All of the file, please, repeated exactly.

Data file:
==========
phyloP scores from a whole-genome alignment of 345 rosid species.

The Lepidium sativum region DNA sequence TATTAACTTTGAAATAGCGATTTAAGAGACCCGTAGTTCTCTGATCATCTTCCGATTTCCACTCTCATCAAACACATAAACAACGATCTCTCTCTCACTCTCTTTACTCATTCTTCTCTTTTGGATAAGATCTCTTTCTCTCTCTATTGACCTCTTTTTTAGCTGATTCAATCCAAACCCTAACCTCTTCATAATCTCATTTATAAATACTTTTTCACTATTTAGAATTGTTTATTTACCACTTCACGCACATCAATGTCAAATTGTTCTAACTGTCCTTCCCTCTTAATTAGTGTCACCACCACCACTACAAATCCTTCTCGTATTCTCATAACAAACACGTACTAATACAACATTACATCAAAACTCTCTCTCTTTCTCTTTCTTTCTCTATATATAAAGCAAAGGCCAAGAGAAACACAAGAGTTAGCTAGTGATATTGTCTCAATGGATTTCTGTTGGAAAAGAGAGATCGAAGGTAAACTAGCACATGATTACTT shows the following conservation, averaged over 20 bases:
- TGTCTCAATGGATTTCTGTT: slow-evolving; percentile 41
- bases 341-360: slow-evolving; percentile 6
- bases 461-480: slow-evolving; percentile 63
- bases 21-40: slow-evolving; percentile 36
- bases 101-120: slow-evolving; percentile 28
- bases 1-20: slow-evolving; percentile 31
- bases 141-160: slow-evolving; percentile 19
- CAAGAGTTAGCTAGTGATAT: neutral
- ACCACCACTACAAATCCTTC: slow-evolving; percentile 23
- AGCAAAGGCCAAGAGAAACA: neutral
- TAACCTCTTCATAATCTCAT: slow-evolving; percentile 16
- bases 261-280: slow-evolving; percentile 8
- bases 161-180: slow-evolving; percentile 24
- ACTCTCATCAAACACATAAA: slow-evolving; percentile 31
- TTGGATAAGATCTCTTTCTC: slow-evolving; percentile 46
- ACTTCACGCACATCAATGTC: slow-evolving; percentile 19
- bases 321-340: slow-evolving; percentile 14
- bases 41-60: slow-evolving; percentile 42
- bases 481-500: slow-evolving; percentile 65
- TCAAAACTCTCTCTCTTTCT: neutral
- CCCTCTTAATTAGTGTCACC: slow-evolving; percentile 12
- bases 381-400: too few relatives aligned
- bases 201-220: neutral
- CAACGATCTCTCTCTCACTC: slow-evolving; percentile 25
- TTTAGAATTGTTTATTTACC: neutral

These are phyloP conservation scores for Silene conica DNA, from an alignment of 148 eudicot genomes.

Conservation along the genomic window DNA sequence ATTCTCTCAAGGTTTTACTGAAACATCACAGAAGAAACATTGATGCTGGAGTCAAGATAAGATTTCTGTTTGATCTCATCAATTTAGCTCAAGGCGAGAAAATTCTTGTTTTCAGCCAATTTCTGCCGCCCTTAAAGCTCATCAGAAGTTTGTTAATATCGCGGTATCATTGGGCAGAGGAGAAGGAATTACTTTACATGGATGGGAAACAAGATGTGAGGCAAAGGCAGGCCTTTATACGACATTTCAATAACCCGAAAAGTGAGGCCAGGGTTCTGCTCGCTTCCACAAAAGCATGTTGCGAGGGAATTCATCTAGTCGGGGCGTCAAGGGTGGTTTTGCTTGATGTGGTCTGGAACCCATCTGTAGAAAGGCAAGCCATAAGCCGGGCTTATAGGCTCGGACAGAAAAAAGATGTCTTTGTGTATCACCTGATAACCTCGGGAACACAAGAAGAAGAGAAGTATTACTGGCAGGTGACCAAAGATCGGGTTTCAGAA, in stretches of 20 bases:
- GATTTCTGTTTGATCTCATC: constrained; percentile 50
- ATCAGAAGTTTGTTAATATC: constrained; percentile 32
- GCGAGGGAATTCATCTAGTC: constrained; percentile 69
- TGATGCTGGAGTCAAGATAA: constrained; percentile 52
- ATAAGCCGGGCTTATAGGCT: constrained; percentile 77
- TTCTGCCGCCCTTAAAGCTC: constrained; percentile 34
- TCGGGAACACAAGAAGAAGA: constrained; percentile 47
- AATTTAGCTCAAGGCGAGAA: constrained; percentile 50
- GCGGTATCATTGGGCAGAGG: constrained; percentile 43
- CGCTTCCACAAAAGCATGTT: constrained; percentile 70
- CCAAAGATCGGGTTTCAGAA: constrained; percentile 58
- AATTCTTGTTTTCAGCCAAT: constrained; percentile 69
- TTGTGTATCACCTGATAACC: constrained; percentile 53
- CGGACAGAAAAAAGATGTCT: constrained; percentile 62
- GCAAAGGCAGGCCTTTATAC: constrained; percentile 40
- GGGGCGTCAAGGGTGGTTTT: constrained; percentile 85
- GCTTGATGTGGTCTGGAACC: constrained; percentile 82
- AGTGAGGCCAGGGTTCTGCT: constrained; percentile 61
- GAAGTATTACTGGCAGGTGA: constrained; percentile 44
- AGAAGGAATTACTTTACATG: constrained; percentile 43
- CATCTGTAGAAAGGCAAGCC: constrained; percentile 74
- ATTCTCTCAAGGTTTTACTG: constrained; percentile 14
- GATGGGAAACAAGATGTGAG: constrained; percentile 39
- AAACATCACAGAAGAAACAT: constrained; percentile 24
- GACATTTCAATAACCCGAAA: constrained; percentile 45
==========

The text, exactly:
phyloP scores from a whole-genome alignment of 345 rosid species.

The Lepidium sativum region DNA sequence TATTAACTTTGAAATAGCGATTTAAGAGACCCGTAGTTCTCTGATCATCTTCCGATTTCCACTCTCATCAAACACATAAACAACGATCTCTCTCTCACTCTCTTTACTCATTCTTCTCTTTTGGATAAGATCTCTTTCTCTCTCTATTGACCTCTTTTTTAGCTGATTCAATCCAAACCCTAACCTCTTCATAATCTCATTTATAAATACTTTTTCACTATTTAGAATTGTTTATTTACCACTTCACGCACATCAATGTCAAATTGTTCTAACTGTCCTTCCCTCTTAATTAGTGTCACCACCACCACTACAAATCCTTCTCGTATTCTCATAACAAACACGTACTAATACAACATTACATCAAAACTCTCTCTCTTTCTCTTTCTTTCTCTATATATAAAGCAAAGGCCAAGAGAAACACAAGAGTTAGCTAGTGATATTGTCTCAATGGATTTCTGTTGGAAAAGAGAGATCGAAGGTAAACTAGCACATGATTACTT shows the following conservation, averaged over 20 bases:
- TGTCTCAATGGATTTCTGTT: slow-evolving; percentile 41
- bases 341-360: slow-evolving; percentile 6
- bases 461-480: slow-evolving; percentile 63
- bases 21-40: slow-evolving; percentile 36
- bases 101-120: slow-evolving; percentile 28
- bases 1-20: slow-evolving; percentile 31
- bases 141-160: slow-evolving; percentile 19
- CAAGAGTTAGCTAGTGATAT: neutral
- ACCACCACTACAAATCCTTC: slow-evolving; percentile 23
- AGCAAAGGCCAAGAGAAACA: neutral
- TAACCTCTTCATAATCTCAT: slow-evolving; percentile 16
- bases 261-280: slow-evolving; percentile 8
- bases 161-180: slow-evolving; percentile 24
- ACTCTCATCAAACACATAAA: slow-evolving; percentile 31
- TTGGATAAGATCTCTTTCTC: slow-evolving; percentile 46
- ACTTCACGCACATCAATGTC: slow-evolving; percentile 19
- bases 321-340: slow-evolving; percentile 14
- bases 41-60: slow-evolving; percentile 42
- bases 481-500: slow-evolving; percentile 65
- TCAAAACTCTCTCTCTTTCT: neutral
- CCCTCTTAATTAGTGTCACC: slow-evolving; percentile 12
- bases 381-400: too few relatives aligned
- bases 201-220: neutral
- CAACGATCTCTCTCTCACTC: slow-evolving; percentile 25
- TTTAGAATTGTTTATTTACC: neutral

These are phyloP conservation scores for Silene conica DNA, from an alignment of 148 eudicot genomes.

Conservation along the genomic window DNA sequence ATTCTCTCAAGGTTTTACTGAAACATCACAGAAGAAACATTGATGCTGGAGTCAAGATAAGATTTCTGTTTGATCTCATCAATTTAGCTCAAGGCGAGAAAATTCTTGTTTTCAGCCAATTTCTGCCGCCCTTAAAGCTCATCAGAAGTTTGTTAATATCGCGGTATCATTGGGCAGAGGAGAAGGAATTACTTTACATGGATGGGAAACAAGATGTGAGGCAAAGGCAGGCCTTTATACGACATTTCAATAACCCGAAAAGTGAGGCCAGGGTTCTGCTCGCTTCCACAAAAGCATGTTGCGAGGGAATTCATCTAGTCGGGGCGTCAAGGGTGGTTTTGCTTGATGTGGTCTGGAACCCATCTGTAGAAAGGCAAGCCATAAGCCGGGCTTATAGGCTCGGACAGAAAAAAGATGTCTTTGTGTATCACCTGATAACCTCGGGAACACAAGAAGAAGAGAAGTATTACTGGCAGGTGACCAAAGATCGGGTTTCAGAA, in stretches of 20 bases:
- GATTTCTGTTTGATCTCATC: constrained; percentile 50
- ATCAGAAGTTTGTTAATATC: constrained; percentile 32
- GCGAGGGAATTCATCTAGTC: constrained; percentile 69
- TGATGCTGGAGTCAAGATAA: constrained; percentile 52
- ATAAGCCGGGCTTATAGGCT: constrained; percentile 77
- TTCTGCCGCCCTTAAAGCTC: constrained; percentile 34
- TCGGGAACACAAGAAGAAGA: constrained; percentile 47
- AATTTAGCTCAAGGCGAGAA: constrained; percentile 50
- GCGGTATCATTGGGCAGAGG: constrained; percentile 43
- CGCTTCCACAAAAGCATGTT: constrained; percentile 70
- CCAAAGATCGGGTTTCAGAA: constrained; percentile 58
- AATTCTTGTTTTCAGCCAAT: constrained; percentile 69
- TTGTGTATCACCTGATAACC: constrained; percentile 53
- CGGACAGAAAAAAGATGTCT: constrained; percentile 62
- GCAAAGGCAGGCCTTTATAC: constrained; percentile 40
- GGGGCGTCAAGGGTGGTTTT: constrained; percentile 85
- GCTTGATGTGGTCTGGAACC: constrained; percentile 82
- AGTGAGGCCAGGGTTCTGCT: constrained; percentile 61
- GAAGTATTACTGGCAGGTGA: constrained; percentile 44
- AGAAGGAATTACTTTACATG: constrained; percentile 43
- CATCTGTAGAAAGGCAAGCC: constrained; percentile 74
- ATTCTCTCAAGGTTTTACTG: constrained; percentile 14
- GATGGGAAACAAGATGTGAG: constrained; percentile 39
- AAACATCACAGAAGAAACAT: constrained; percentile 24
- GACATTTCAATAACCCGAAA: constrained; percentile 45